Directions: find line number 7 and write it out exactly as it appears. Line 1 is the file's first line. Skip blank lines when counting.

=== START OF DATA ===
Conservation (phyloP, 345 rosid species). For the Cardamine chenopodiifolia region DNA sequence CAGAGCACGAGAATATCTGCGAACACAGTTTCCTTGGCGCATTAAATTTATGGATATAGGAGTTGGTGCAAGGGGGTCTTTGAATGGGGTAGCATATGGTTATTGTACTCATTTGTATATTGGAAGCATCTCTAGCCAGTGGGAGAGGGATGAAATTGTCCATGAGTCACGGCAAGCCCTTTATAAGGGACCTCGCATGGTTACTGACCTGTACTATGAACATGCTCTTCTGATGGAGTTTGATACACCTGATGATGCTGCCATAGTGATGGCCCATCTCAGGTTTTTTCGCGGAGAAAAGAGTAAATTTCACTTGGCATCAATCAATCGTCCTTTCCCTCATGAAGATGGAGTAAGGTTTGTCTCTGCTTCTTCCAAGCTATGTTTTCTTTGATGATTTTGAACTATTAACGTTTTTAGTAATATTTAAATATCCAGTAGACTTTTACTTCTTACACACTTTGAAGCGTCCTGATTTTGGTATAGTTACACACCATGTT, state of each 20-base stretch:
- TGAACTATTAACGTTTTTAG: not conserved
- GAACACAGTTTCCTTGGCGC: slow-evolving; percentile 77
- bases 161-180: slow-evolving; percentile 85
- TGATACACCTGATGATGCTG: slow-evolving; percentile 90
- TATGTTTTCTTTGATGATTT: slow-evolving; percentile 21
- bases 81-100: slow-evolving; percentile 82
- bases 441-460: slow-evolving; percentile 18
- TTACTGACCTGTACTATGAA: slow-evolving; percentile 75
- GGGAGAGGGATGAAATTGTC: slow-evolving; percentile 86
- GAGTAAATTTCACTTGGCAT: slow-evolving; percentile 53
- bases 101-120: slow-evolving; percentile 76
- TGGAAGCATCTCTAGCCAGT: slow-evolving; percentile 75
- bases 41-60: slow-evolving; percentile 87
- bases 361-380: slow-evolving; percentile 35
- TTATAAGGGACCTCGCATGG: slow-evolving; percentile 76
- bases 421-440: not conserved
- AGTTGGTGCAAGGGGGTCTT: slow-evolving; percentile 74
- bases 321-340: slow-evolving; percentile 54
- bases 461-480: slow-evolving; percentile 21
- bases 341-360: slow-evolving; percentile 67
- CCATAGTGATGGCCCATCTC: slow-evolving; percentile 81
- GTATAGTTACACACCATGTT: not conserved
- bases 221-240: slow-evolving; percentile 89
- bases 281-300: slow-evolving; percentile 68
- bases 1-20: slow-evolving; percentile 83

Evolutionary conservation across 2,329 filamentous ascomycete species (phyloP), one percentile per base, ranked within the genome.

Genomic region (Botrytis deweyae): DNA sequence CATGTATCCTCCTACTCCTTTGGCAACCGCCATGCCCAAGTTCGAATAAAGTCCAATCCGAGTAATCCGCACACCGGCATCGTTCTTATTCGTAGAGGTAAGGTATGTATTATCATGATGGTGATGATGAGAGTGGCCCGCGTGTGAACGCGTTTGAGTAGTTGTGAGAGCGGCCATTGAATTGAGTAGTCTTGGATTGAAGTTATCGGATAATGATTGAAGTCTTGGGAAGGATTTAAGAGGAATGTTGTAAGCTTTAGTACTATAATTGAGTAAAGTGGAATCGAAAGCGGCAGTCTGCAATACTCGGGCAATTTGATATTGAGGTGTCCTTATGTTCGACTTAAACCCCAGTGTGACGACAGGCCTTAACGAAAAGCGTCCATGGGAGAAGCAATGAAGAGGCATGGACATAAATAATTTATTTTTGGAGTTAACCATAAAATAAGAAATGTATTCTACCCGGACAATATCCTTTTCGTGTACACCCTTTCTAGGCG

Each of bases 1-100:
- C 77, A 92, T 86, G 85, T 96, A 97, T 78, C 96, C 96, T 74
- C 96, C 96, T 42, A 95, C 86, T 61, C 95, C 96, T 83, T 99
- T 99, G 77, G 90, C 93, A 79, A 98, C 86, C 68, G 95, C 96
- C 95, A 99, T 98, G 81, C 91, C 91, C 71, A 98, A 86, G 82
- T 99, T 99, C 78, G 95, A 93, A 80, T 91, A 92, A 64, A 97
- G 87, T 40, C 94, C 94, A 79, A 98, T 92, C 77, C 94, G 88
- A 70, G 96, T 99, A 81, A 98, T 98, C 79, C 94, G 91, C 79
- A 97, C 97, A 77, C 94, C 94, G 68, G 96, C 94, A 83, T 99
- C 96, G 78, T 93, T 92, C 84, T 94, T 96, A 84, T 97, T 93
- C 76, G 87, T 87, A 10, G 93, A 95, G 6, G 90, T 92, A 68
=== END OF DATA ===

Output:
- bases 81-100: slow-evolving; percentile 82